Effective communication among providers and patients during the hospital discharge process is critical to patient care. Anticoagulation has proven to be an effective therapy for several medical conditions, but communication deficits regarding anticoagulation may lead to adverse patient outcomes following hospital discharge. The aim of this study was to evaluate the quality of information transfer regarding anticoagulation therapy and monitoring across an integrated health care delivery system.
Evaluation of randomly sampled discharge documentation packets of patients discharged from all 5 acute care hospitals of the Partners Healthcare System to subacute facilities. Reviewers were a mix of trained medical residents at acute sites and admitting physicians at receiving subacute sites. Results were calculated as proportions and 95% confidence intervals.
Of 757 patients prescribed anticoagulation at discharge from March 2005 through June 2007, 341 were prescribed warfarin, and 416 were prescribed unfractionated heparin (UFH) or low‐molecular‐weight heparin (LMWH). Deficits were found in each of the data elements required to safely prescribe anticoagulation (Table 1). Of the patients prescribed UFH/LMWH or warfarin, 45.4% and 16.4%, respectively, had all the required information in the discharge summary. Patients discharged from surgical services were more likely to have complete information regarding the use of warfarin than were patients discharged from medical services (odds ratio [OR] 2.35, 95% confidence interval [CI] 1.29‐4.29). The 3 Partners community hospitals were more likely to discharge patients with all the required information for warfarin than were the 2 academic medical centers (OR 1.85, 95% CI 1.36‐2.53).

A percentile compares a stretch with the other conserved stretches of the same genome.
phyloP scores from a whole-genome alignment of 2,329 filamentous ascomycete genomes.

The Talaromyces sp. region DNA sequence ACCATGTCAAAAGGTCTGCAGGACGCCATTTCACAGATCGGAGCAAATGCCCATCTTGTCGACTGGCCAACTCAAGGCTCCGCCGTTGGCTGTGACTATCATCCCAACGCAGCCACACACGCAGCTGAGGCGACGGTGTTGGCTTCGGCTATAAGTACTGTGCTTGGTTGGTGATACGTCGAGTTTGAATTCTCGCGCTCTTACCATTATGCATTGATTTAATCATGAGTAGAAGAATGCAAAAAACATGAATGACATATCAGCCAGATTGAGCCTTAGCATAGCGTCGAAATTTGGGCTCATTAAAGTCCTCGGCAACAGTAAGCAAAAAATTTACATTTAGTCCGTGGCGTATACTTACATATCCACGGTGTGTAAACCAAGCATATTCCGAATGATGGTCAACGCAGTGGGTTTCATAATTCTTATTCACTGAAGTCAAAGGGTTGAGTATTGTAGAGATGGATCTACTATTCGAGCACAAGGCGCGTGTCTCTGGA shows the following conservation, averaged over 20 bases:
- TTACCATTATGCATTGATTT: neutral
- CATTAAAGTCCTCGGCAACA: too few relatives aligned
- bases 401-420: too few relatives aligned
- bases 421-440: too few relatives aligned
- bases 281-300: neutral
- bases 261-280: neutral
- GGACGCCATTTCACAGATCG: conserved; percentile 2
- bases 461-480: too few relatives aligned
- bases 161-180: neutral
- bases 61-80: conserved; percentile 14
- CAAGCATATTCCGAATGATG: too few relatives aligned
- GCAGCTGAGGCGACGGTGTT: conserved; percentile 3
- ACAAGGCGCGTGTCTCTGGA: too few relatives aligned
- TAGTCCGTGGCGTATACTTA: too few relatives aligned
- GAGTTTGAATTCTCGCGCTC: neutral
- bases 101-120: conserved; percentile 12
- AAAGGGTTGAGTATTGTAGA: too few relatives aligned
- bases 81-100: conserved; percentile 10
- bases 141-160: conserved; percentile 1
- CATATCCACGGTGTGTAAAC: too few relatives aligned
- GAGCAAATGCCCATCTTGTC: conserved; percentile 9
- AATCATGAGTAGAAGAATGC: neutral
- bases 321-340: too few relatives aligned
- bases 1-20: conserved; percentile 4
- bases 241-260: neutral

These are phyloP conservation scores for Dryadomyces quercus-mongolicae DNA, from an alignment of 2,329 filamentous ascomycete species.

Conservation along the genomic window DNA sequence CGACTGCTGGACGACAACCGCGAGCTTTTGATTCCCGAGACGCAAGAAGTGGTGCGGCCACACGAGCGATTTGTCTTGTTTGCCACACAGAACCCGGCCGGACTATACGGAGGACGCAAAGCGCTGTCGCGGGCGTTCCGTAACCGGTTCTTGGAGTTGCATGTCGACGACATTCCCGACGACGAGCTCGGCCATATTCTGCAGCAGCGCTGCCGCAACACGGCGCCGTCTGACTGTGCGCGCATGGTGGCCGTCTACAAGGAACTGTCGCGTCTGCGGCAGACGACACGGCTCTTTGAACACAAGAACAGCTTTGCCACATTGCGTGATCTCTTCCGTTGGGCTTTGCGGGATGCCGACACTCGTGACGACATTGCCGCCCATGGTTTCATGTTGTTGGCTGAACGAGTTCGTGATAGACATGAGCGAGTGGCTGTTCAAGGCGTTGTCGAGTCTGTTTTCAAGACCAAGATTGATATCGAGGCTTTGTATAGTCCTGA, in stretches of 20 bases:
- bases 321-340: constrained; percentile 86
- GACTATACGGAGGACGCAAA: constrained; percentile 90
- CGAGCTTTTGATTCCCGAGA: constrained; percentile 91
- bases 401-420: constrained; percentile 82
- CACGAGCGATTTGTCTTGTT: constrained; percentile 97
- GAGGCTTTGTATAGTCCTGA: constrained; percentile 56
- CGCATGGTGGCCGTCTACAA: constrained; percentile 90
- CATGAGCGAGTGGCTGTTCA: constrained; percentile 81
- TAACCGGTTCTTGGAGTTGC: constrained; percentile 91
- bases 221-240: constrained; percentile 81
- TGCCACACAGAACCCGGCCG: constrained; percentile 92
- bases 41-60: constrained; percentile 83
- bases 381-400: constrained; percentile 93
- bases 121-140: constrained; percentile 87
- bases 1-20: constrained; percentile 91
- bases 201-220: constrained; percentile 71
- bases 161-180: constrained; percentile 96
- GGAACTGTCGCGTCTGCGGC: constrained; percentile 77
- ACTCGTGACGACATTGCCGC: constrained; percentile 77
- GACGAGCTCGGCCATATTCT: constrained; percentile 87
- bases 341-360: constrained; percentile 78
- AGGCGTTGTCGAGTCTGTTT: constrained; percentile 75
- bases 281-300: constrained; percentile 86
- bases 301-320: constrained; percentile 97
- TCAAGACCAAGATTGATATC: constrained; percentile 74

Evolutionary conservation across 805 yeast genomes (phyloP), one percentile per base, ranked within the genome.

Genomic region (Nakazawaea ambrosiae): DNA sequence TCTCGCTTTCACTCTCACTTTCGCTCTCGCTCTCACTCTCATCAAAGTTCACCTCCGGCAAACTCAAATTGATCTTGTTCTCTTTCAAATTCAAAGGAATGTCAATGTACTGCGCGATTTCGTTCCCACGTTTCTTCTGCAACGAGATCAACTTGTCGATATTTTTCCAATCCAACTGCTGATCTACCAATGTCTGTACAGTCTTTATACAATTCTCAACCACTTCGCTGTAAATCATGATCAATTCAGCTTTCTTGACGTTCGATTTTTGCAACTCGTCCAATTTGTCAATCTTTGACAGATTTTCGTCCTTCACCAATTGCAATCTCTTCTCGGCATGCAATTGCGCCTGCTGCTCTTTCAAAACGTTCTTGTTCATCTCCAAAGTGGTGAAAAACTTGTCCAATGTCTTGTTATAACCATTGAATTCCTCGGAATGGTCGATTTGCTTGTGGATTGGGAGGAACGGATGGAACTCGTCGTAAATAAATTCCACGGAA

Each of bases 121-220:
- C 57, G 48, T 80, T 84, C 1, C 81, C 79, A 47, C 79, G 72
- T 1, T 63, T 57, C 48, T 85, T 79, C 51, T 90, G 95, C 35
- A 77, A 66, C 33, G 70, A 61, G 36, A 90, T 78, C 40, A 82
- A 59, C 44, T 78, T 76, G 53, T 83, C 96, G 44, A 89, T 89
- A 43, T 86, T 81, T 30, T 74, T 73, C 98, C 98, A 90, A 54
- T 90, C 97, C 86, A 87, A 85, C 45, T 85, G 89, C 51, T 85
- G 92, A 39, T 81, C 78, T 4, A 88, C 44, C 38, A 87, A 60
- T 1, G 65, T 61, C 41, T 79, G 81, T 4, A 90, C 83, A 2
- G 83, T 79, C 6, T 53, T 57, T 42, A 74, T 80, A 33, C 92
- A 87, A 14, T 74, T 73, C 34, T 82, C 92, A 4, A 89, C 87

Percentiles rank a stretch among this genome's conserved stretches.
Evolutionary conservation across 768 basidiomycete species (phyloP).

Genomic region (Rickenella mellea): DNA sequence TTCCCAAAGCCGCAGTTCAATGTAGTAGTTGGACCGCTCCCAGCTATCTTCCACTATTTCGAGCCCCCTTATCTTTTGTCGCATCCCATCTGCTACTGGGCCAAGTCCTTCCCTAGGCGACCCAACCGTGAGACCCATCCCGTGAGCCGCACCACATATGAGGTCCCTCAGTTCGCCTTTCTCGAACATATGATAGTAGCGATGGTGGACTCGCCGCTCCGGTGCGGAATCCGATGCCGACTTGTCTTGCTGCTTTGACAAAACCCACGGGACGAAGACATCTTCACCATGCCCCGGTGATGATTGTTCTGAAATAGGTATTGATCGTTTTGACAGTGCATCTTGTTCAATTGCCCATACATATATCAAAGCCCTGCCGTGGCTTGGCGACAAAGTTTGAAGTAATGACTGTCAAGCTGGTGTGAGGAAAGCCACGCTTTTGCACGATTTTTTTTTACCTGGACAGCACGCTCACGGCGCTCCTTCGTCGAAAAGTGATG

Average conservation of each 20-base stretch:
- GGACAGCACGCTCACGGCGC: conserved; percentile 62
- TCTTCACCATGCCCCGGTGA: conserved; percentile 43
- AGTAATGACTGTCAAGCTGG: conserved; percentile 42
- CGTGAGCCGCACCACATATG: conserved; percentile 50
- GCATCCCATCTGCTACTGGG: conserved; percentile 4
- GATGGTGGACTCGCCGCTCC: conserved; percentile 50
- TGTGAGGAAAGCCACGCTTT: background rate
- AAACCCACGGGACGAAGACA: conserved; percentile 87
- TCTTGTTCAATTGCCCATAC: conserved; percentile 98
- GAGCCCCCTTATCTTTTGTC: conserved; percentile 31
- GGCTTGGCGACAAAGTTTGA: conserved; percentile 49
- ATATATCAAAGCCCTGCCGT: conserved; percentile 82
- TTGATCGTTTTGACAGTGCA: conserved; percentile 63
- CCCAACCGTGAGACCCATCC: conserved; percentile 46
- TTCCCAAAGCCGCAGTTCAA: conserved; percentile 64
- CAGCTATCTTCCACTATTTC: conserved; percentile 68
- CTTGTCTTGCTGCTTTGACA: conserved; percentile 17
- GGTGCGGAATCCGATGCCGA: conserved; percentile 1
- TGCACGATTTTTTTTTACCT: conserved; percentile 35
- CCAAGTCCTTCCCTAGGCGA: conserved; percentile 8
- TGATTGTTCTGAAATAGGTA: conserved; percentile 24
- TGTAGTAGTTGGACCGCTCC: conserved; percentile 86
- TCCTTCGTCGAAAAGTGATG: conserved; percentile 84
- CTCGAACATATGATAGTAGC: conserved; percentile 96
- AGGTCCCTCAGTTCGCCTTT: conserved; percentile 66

Important information to safely prescribe anti‐coagulation after discharge was often missing from the discharge summaries of patients transferred from acute hospitals to subacute facilities. Information regarding the use of warfarin was more likely to be incomplete than that for UFH/LMWH. For warfarin, information was more likely to be incomplete on medical services compared with surgical services and from academic medical centers compared with community sites. For patients prescribed anticoagulation therapy at hospital discharge, greater efforts are needed to communicate the clinically relevant information to those providing continuing care.
G. Esteban, none; T. Moniz, none; J. Ungar, none; J. Lee, none; M. Chan‐Macrae, none; J. Schnipper, none.